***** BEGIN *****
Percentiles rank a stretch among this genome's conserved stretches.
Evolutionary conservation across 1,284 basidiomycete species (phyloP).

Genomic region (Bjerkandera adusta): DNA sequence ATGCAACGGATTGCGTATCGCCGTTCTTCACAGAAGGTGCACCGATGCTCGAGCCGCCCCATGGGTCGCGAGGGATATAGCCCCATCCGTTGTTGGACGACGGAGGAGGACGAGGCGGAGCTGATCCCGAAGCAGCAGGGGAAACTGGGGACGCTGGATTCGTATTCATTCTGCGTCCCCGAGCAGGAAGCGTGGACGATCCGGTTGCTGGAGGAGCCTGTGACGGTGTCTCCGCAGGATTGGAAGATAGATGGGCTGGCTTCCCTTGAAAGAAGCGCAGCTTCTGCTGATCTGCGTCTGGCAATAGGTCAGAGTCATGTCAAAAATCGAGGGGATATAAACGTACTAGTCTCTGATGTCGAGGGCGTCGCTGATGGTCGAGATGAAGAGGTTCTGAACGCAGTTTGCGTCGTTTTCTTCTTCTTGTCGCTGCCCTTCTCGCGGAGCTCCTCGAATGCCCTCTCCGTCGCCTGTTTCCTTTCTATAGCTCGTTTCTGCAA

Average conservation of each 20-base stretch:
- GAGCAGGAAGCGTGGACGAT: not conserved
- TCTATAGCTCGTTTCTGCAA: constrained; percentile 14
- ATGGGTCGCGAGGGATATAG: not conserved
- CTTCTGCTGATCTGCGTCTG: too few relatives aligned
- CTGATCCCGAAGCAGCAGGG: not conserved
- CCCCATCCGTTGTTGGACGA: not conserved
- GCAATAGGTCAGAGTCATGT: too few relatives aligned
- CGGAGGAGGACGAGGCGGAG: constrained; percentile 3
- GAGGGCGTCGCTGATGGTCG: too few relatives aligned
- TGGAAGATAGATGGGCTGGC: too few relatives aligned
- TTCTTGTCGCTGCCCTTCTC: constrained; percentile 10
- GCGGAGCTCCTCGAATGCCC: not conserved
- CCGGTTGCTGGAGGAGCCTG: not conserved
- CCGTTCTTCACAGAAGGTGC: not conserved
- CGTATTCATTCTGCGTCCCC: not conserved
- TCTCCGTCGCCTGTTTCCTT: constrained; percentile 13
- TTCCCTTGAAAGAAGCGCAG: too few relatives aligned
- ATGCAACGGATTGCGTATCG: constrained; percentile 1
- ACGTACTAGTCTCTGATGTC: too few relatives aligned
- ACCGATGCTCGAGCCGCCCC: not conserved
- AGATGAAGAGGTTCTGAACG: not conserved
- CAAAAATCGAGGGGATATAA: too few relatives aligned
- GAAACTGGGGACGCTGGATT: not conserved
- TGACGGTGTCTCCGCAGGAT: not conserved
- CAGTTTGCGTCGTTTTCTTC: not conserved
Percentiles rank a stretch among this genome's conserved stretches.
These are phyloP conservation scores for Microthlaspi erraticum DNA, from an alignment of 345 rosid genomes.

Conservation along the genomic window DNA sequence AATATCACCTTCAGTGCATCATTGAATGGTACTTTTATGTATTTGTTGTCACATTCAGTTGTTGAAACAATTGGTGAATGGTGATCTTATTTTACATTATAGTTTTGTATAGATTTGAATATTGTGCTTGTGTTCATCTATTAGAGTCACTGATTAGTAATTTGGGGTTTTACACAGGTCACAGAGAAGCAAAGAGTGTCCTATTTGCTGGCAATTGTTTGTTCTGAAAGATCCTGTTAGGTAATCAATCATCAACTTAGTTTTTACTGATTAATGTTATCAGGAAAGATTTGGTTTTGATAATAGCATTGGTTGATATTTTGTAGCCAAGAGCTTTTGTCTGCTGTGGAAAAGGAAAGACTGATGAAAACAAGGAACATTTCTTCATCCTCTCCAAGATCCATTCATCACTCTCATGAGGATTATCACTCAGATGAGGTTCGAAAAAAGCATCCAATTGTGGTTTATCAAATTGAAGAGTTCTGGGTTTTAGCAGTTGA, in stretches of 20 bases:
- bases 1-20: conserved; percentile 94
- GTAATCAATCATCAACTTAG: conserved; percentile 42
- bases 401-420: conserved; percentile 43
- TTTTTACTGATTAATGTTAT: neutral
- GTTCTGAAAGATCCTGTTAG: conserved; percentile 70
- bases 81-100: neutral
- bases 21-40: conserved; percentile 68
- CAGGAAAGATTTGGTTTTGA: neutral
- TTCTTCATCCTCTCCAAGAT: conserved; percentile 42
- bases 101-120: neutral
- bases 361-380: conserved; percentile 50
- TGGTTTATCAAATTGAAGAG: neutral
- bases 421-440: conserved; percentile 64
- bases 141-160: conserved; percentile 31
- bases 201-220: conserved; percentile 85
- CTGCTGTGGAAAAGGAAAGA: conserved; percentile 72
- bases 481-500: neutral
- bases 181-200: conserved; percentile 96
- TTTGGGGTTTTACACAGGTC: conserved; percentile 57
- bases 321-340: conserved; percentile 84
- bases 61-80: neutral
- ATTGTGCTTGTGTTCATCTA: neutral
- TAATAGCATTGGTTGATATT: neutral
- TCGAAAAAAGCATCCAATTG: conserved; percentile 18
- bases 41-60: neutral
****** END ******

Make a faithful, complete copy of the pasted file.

Percentiles rank a stretch among this genome's conserved stretches.
Evolutionary conservation across 1,284 basidiomycete species (phyloP).

Genomic region (Bjerkandera adusta): DNA sequence ATGCAACGGATTGCGTATCGCCGTTCTTCACAGAAGGTGCACCGATGCTCGAGCCGCCCCATGGGTCGCGAGGGATATAGCCCCATCCGTTGTTGGACGACGGAGGAGGACGAGGCGGAGCTGATCCCGAAGCAGCAGGGGAAACTGGGGACGCTGGATTCGTATTCATTCTGCGTCCCCGAGCAGGAAGCGTGGACGATCCGGTTGCTGGAGGAGCCTGTGACGGTGTCTCCGCAGGATTGGAAGATAGATGGGCTGGCTTCCCTTGAAAGAAGCGCAGCTTCTGCTGATCTGCGTCTGGCAATAGGTCAGAGTCATGTCAAAAATCGAGGGGATATAAACGTACTAGTCTCTGATGTCGAGGGCGTCGCTGATGGTCGAGATGAAGAGGTTCTGAACGCAGTTTGCGTCGTTTTCTTCTTCTTGTCGCTGCCCTTCTCGCGGAGCTCCTCGAATGCCCTCTCCGTCGCCTGTTTCCTTTCTATAGCTCGTTTCTGCAA

Average conservation of each 20-base stretch:
- GAGCAGGAAGCGTGGACGAT: not conserved
- TCTATAGCTCGTTTCTGCAA: constrained; percentile 14
- ATGGGTCGCGAGGGATATAG: not conserved
- CTTCTGCTGATCTGCGTCTG: too few relatives aligned
- CTGATCCCGAAGCAGCAGGG: not conserved
- CCCCATCCGTTGTTGGACGA: not conserved
- GCAATAGGTCAGAGTCATGT: too few relatives aligned
- CGGAGGAGGACGAGGCGGAG: constrained; percentile 3
- GAGGGCGTCGCTGATGGTCG: too few relatives aligned
- TGGAAGATAGATGGGCTGGC: too few relatives aligned
- TTCTTGTCGCTGCCCTTCTC: constrained; percentile 10
- GCGGAGCTCCTCGAATGCCC: not conserved
- CCGGTTGCTGGAGGAGCCTG: not conserved
- CCGTTCTTCACAGAAGGTGC: not conserved
- CGTATTCATTCTGCGTCCCC: not conserved
- TCTCCGTCGCCTGTTTCCTT: constrained; percentile 13
- TTCCCTTGAAAGAAGCGCAG: too few relatives aligned
- ATGCAACGGATTGCGTATCG: constrained; percentile 1
- ACGTACTAGTCTCTGATGTC: too few relatives aligned
- ACCGATGCTCGAGCCGCCCC: not conserved
- AGATGAAGAGGTTCTGAACG: not conserved
- CAAAAATCGAGGGGATATAA: too few relatives aligned
- GAAACTGGGGACGCTGGATT: not conserved
- TGACGGTGTCTCCGCAGGAT: not conserved
- CAGTTTGCGTCGTTTTCTTC: not conserved
Percentiles rank a stretch among this genome's conserved stretches.
These are phyloP conservation scores for Microthlaspi erraticum DNA, from an alignment of 345 rosid genomes.

Conservation along the genomic window DNA sequence AATATCACCTTCAGTGCATCATTGAATGGTACTTTTATGTATTTGTTGTCACATTCAGTTGTTGAAACAATTGGTGAATGGTGATCTTATTTTACATTATAGTTTTGTATAGATTTGAATATTGTGCTTGTGTTCATCTATTAGAGTCACTGATTAGTAATTTGGGGTTTTACACAGGTCACAGAGAAGCAAAGAGTGTCCTATTTGCTGGCAATTGTTTGTTCTGAAAGATCCTGTTAGGTAATCAATCATCAACTTAGTTTTTACTGATTAATGTTATCAGGAAAGATTTGGTTTTGATAATAGCATTGGTTGATATTTTGTAGCCAAGAGCTTTTGTCTGCTGTGGAAAAGGAAAGACTGATGAAAACAAGGAACATTTCTTCATCCTCTCCAAGATCCATTCATCACTCTCATGAGGATTATCACTCAGATGAGGTTCGAAAAAAGCATCCAATTGTGGTTTATCAAATTGAAGAGTTCTGGGTTTTAGCAGTTGA, in stretches of 20 bases:
- bases 1-20: conserved; percentile 94
- GTAATCAATCATCAACTTAG: conserved; percentile 42
- bases 401-420: conserved; percentile 43
- TTTTTACTGATTAATGTTAT: neutral
- GTTCTGAAAGATCCTGTTAG: conserved; percentile 70
- bases 81-100: neutral
- bases 21-40: conserved; percentile 68
- CAGGAAAGATTTGGTTTTGA: neutral
- TTCTTCATCCTCTCCAAGAT: conserved; percentile 42
- bases 101-120: neutral
- bases 361-380: conserved; percentile 50
- TGGTTTATCAAATTGAAGAG: neutral
- bases 421-440: conserved; percentile 64
- bases 141-160: conserved; percentile 31
- bases 201-220: conserved; percentile 85
- CTGCTGTGGAAAAGGAAAGA: conserved; percentile 72
- bases 481-500: neutral
- bases 181-200: conserved; percentile 96
- TTTGGGGTTTTACACAGGTC: conserved; percentile 57
- bases 321-340: conserved; percentile 84
- bases 61-80: neutral
- ATTGTGCTTGTGTTCATCTA: neutral
- TAATAGCATTGGTTGATATT: neutral
- TCGAAAAAAGCATCCAATTG: conserved; percentile 18
- bases 41-60: neutral